<?php
echo 'This is a test'; // This is a oneline c++ style comment
/* This is a multi line comment
yet another line of comment */
echo 'This is yet another test';
echo 'One Final Test'; # This is a oneline shell-style comment
?>
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Comments
◊ PHP supports three different styles: 'C',
'C++' and Unix shell-style (Perl style)
• // This is a one-line c++ style comment
• /* This is a multi line comment
yet another line of comment */
Don’t try to nest them!
• # This is a one-line shell-style comment
One-line comments go to EOL or end of php block
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Installing PHP
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Prerequisites for building PHP
◊ The following software is needed to build
PHP
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An ANSI C compiler
flex: Version 2.5.4
bison: Version 1.28 (preferred), 1.35, or 1.75
A web server
Any module specific components (such as
GD, PDF libs, etc.)
From http://www.php.net/manual/en/install.unix.php
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Installing PHP
◊
Download the PHP source – follow the standard
procedure for installing a new software application
1. gzip -d httpd-2_0_NN.tar.gz
2. tar xvf httpd-2_0_NN.tar
3. gunzip php-NN.tar.gz
4. tar -xvf php-NN.tar
5. cd httpd-2_0_NN
6. ./configure --enable-so
For multi-core processors add --enable-shared-core
7. make
8. make install
http://www.php.net/manual/en/install.unix.apache2.php
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Installing PHP
◊ PHP uses an ini file – a kind of
configuration file
◊ A configuration file is supplied in the
source directory
◊ Copy the php.ini file to the appropriate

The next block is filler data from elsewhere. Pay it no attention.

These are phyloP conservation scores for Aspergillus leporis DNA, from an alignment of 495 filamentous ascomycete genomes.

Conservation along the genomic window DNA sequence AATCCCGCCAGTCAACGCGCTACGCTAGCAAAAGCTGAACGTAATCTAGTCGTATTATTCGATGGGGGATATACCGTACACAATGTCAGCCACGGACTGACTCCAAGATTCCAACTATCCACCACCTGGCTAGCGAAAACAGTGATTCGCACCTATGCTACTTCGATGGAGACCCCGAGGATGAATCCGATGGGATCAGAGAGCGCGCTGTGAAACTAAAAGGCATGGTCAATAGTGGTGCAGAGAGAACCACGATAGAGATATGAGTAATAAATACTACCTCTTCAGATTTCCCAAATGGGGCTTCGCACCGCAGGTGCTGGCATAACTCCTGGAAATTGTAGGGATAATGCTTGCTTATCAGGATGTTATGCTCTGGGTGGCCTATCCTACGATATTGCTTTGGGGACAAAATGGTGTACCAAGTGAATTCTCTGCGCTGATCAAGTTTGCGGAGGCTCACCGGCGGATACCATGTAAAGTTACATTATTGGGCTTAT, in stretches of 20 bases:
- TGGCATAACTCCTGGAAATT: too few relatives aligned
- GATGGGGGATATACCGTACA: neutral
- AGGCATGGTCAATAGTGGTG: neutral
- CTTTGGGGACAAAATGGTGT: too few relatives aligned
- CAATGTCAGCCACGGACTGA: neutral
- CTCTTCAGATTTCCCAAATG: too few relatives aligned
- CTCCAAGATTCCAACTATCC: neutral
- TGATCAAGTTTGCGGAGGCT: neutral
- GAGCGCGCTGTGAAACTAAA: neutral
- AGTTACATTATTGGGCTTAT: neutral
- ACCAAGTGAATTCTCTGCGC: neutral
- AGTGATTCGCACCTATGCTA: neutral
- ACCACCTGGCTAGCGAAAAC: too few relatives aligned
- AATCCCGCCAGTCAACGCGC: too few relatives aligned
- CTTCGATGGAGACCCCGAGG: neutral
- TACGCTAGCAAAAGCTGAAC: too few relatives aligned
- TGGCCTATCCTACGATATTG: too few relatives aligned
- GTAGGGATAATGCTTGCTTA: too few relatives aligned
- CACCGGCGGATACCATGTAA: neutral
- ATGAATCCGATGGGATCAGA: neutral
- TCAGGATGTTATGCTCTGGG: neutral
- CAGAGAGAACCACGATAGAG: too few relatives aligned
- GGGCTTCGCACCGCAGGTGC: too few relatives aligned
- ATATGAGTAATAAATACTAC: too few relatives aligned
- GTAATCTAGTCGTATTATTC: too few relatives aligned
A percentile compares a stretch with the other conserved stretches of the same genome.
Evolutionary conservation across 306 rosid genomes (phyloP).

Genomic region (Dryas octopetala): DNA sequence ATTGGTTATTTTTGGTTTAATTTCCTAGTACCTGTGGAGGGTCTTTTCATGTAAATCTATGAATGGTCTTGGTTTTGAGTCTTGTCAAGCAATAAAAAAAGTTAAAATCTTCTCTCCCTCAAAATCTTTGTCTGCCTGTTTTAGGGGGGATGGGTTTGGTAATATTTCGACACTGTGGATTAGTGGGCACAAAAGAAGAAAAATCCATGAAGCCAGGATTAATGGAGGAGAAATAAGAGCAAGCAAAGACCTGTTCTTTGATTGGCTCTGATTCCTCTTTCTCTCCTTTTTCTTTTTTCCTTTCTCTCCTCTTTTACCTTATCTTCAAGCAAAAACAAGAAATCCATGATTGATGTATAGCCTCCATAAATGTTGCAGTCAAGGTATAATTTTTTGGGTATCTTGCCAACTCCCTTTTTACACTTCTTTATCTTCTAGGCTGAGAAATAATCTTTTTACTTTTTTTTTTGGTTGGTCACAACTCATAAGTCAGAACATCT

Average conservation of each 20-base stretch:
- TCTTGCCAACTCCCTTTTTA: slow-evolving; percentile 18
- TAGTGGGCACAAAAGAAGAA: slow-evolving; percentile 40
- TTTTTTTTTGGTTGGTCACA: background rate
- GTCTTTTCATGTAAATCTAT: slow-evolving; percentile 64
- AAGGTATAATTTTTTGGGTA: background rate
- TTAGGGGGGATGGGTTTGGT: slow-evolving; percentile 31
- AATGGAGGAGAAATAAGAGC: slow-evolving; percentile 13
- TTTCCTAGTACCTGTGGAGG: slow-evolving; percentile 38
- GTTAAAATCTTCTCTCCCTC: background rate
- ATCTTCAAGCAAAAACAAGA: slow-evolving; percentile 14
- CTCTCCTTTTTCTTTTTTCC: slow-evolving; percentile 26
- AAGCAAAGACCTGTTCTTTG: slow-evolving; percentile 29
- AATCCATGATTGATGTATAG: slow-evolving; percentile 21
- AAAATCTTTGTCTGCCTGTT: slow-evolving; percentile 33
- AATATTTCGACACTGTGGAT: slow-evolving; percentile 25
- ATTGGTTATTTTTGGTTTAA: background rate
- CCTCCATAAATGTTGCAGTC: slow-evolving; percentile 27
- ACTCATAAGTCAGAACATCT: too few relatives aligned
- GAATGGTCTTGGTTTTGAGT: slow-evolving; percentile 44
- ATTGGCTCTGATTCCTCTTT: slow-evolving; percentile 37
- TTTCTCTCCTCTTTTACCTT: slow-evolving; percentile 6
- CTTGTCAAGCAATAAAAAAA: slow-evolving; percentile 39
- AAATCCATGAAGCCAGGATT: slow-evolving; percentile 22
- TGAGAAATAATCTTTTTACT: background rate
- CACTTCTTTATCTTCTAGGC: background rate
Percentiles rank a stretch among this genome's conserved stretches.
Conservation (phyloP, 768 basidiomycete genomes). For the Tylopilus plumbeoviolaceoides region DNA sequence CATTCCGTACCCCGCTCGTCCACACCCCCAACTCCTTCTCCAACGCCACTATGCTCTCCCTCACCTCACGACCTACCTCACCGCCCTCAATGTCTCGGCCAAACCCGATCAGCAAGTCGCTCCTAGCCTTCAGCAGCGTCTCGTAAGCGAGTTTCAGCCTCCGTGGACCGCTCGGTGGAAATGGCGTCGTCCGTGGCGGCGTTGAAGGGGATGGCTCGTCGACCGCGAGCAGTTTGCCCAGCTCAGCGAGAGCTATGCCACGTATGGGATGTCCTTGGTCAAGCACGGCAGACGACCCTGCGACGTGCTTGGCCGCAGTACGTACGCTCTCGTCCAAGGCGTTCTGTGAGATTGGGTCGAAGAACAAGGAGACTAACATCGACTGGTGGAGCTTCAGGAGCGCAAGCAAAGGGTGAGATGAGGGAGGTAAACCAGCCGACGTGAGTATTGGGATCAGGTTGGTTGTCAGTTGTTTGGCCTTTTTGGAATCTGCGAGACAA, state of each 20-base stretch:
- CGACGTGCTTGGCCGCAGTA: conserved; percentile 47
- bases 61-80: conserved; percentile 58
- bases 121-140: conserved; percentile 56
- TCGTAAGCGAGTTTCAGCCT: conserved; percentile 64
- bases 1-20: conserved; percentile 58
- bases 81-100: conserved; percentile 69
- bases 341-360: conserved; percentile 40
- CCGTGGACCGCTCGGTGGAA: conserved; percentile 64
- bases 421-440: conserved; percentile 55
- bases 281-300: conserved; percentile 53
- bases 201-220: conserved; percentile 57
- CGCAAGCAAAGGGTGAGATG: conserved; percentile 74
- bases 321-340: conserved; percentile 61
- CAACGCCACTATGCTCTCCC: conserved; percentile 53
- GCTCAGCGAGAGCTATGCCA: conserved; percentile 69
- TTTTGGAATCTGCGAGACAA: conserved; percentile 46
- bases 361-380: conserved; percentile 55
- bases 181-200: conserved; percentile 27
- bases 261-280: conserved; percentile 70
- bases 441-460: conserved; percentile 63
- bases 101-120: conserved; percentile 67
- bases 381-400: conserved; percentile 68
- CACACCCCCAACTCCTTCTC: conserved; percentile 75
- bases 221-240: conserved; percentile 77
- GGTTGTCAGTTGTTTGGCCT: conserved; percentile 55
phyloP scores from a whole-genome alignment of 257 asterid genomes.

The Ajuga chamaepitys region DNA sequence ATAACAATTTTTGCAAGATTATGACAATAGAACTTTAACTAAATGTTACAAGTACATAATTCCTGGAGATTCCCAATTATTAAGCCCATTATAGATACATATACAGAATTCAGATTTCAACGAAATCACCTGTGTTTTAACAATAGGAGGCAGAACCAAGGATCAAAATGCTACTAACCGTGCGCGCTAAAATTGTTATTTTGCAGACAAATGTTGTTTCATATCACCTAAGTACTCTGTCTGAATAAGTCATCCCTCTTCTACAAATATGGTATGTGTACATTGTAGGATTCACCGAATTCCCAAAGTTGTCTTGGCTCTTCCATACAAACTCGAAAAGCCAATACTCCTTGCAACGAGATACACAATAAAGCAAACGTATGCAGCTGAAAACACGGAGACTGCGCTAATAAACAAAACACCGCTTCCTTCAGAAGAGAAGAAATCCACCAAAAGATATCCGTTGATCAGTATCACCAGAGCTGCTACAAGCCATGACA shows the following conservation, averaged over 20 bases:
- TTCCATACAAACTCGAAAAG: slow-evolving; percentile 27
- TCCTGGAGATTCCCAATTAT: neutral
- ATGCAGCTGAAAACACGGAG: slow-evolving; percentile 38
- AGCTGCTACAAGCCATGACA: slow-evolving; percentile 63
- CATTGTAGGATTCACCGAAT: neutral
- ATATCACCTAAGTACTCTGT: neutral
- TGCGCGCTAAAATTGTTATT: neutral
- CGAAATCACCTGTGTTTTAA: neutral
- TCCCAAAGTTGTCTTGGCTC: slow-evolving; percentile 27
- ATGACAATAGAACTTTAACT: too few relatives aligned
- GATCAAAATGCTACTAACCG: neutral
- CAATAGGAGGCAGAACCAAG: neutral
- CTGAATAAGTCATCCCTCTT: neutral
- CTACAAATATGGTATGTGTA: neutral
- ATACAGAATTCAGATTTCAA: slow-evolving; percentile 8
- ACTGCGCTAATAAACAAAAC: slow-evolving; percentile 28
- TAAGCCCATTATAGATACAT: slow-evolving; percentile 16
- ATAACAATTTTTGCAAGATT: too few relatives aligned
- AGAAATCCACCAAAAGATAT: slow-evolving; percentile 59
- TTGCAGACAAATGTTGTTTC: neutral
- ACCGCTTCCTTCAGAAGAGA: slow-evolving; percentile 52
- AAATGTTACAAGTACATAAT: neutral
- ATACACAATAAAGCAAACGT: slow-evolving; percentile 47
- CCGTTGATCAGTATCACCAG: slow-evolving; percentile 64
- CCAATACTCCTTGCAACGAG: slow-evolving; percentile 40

directory
cp php.ini-dist /usr/local/lib/php.ini
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http.conf Modifications for PHP
◊ Here’s the Apache connection
• The http.conf file needs to be modified so that
Apache knows what to do when it encounters
PHP
• Lines are added to the .conf file where similar
lines are placed (have a look at the default
http.conf file)
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http.conf Modifications for PHP
◊ Load the PHP 5 module
LoadModule php5_module modules/libphp5.so
◊ Handle how file types are to be processed
AddHandler application/x-httpd-php
.php
AddHandler application/x-httpd-php-source
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Stop and Restart Apache
◊ Once you have modified the http.conf file,
in order to recognize the new setting you
will need to stop and restart the server
◊ Use apachectl to accomplish this
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Testing PHP and Apache
◊ One way to test to see if Apache is
correctly in place is to write some PHP
and see if it runs as it should
◊ A quick and dirty test would be the
canonical “Hello World” program in PHP
◊ A better test is to continue configuration of
the LAMP stack so that you can see some
significant functionality demonstrated
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PHP Configuration
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PHP configuration file
◊ There is a configuration file in PHP, php.ini
• It’s in the path designated by the environment
variable PHPRC
• Under Linux/Unix, its default location is
/usr/local/lib or <install-path>/lib
• On Windows, it’s in the Windows directory
◊ For the server versions of PHP, it’s read
only once when the web server is started
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Sample php.ini file
; any text on a line after an unquoted semicolon (;) is ignored